Identifying exactly what the town wants has been the guiding force for Hardeeville in Jasper County.
Hardeeville had its development plan in place and was signing development deals as early as 2005, but then the Great Recession came in 2008. Although the town had expanded its boundaries from 5 square miles to 55 square miles, there was not a lot of activity, said Mike Czymbor, Hardeeville city manager.
“The challenge was how do we engage these property owners, developers and break down those barriers to proceed with projects.” Czymbor said.
Just across the state line, the Port of Savannah has plans for expansion, and Hardeeville hopes to be home to port workers. That is why the city is focused on residential developments, which will bring retail, restaurants and entertainment.
The biggest boost on the residential side has been the opening of Latitude Margaritaville Hilton Head with plans for 3,000 homes. The resort development, which will have its own “town center,” is geared toward retirees and is located in Hardeeville.
Housing growth has become a common sight in fast-growing Hardeeville.
Photo: City of Hardeeville.
The number of homes planned for that development is about equal to the total number of residents in Hardeeville recorded in the 2010 census. Czymbor expects the 2020 count will show about 8,500 residents, and estimates that number will triple in the next 10 years. That growth means the city has to make sure it has the infrastructure to handle the needs of new residents and businesses.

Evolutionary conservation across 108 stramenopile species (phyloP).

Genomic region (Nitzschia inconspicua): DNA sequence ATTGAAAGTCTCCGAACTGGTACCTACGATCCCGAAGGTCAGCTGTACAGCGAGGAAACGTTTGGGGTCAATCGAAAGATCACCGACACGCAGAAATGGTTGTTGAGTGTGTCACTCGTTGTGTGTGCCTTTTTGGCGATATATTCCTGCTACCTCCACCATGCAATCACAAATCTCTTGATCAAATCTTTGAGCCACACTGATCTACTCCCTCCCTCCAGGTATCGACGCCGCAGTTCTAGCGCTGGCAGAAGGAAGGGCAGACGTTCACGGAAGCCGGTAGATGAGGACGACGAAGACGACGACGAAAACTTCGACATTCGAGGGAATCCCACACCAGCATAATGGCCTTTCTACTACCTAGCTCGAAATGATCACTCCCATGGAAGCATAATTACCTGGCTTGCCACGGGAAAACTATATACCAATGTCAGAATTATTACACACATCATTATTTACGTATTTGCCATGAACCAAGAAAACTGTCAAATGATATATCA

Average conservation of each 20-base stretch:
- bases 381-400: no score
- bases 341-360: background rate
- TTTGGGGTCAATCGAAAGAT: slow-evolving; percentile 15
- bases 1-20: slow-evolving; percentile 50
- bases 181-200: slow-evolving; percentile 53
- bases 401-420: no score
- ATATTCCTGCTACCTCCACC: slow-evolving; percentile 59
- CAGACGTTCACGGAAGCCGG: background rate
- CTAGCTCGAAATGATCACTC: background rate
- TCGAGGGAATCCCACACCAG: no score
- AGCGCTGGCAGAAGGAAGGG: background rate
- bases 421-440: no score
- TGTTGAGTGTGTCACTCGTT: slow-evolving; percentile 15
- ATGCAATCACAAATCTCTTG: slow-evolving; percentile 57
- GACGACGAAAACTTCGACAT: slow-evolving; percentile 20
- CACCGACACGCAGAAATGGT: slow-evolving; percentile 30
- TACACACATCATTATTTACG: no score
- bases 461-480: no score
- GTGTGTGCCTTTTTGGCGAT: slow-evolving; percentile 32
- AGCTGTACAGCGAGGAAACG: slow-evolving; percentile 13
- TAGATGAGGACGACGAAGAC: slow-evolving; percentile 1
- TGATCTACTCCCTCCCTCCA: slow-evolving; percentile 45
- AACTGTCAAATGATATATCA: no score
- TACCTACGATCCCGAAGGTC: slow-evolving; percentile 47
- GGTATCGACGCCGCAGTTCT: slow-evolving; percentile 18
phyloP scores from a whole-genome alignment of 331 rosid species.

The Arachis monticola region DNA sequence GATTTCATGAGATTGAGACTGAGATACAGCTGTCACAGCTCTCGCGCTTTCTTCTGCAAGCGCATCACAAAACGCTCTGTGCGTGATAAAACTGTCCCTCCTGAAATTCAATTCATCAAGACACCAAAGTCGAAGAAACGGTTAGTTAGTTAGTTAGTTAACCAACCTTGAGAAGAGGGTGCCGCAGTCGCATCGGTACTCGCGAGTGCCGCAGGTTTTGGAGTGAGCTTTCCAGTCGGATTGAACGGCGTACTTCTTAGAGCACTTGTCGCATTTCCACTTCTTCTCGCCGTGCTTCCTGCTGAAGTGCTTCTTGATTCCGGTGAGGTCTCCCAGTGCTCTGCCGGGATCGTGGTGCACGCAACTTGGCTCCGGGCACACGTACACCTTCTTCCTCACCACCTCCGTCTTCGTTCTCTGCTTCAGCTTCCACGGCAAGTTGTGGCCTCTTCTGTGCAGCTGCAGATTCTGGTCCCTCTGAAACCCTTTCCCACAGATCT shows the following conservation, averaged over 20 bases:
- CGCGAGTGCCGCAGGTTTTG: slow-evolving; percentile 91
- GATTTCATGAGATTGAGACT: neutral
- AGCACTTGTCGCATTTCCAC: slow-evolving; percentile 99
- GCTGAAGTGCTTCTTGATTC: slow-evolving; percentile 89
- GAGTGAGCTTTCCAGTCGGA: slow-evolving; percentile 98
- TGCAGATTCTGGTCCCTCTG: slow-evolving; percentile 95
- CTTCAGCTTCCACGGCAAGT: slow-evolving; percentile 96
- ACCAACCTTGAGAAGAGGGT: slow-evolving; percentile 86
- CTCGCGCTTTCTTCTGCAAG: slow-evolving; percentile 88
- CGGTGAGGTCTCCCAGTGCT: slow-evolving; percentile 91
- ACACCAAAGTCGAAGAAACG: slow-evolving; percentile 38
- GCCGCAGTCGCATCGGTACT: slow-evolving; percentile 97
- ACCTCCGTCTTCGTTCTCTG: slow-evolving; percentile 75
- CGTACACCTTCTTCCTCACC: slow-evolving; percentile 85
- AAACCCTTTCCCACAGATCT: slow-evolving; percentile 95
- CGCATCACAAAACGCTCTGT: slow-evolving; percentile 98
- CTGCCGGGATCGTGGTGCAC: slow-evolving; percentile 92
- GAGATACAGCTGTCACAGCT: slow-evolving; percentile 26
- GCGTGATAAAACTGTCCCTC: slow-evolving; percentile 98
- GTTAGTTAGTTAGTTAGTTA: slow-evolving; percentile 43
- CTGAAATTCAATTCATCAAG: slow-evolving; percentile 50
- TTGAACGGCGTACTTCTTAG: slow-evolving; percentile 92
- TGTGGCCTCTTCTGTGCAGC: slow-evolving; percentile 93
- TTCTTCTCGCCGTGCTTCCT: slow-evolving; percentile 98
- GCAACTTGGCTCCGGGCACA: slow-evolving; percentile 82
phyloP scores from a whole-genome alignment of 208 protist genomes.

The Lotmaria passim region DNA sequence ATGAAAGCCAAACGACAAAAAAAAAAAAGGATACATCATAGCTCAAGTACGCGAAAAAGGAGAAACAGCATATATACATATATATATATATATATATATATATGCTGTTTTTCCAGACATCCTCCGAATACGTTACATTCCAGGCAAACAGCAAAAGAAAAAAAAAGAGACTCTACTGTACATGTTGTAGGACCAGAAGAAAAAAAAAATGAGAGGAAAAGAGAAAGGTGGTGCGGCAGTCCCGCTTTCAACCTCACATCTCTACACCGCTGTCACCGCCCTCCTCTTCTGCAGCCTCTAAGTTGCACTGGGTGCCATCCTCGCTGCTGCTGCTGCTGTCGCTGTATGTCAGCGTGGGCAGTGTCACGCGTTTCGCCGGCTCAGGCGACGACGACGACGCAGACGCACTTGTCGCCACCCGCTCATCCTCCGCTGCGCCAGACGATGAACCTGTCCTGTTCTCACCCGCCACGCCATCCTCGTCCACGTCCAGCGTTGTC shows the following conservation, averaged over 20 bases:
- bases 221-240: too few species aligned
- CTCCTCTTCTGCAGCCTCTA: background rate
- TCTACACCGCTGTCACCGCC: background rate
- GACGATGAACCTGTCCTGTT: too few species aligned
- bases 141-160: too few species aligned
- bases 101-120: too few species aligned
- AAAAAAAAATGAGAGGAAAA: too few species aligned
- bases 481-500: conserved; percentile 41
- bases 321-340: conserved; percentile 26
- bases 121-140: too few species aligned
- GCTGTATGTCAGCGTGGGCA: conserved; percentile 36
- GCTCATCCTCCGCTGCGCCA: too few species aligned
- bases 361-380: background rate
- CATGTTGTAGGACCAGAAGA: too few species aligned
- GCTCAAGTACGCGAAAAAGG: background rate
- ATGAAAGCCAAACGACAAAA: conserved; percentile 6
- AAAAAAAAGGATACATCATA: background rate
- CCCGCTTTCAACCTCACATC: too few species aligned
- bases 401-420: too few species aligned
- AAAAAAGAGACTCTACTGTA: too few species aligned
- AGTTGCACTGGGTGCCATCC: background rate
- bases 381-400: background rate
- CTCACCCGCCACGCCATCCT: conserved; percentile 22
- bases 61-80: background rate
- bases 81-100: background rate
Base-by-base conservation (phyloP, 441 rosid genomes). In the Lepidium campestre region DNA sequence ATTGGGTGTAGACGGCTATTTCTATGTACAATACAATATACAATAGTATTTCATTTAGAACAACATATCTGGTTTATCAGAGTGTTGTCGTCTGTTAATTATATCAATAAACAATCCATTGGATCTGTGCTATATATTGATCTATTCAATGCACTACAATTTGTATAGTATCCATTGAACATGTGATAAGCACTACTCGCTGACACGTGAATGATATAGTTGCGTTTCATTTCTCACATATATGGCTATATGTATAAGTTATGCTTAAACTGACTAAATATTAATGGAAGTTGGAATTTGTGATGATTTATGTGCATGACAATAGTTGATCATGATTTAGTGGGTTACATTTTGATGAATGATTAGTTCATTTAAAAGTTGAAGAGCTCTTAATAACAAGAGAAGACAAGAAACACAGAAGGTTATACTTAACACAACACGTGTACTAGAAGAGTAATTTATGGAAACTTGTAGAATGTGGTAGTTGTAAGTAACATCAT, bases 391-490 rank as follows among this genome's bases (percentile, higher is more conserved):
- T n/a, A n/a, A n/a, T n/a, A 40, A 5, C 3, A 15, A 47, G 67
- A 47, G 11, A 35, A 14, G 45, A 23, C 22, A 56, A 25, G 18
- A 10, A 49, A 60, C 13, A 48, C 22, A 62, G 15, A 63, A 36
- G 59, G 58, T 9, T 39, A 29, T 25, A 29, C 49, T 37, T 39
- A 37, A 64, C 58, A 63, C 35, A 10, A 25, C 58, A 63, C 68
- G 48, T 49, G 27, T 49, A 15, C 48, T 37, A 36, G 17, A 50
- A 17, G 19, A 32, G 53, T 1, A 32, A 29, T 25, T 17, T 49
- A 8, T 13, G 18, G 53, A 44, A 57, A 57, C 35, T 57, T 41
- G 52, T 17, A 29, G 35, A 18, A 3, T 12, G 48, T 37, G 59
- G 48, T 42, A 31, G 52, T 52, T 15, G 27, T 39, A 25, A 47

“We annually talk to all these development agreement holders and get their best guess for their development schedule,” Czymbor said. “Then we use that base to decide where do we need another fire station, how many police officers do we need to hire, how many building officials, planning people, how many public works employees.”
That input each year is used to update the city’s planning document to keep up with the growth.
Planning Director Brana Snowden said the city has partnerships with the SC Department of Transportation and its water and sewer providers who all work together with the developers to lay the infrastructure groundwork for growth.
“We have almost weekly conversations with them,” she said.
Deputy City Manager Matt Davis said a big part of the city’s role is to mitigate the impact of development. As the city finds itself competing with surrounding areas — even some locations in Georgia — for business, it has to be mindful of the cost of growth.
“Fifteen years ago, any growth was good,” Davis said. “Not anymore. It needs to be the right kind of growth.”
In several parts of the state, growth has become a common challenge and opportunity — one that cities can meet with careful attention to planning and infrastructure.
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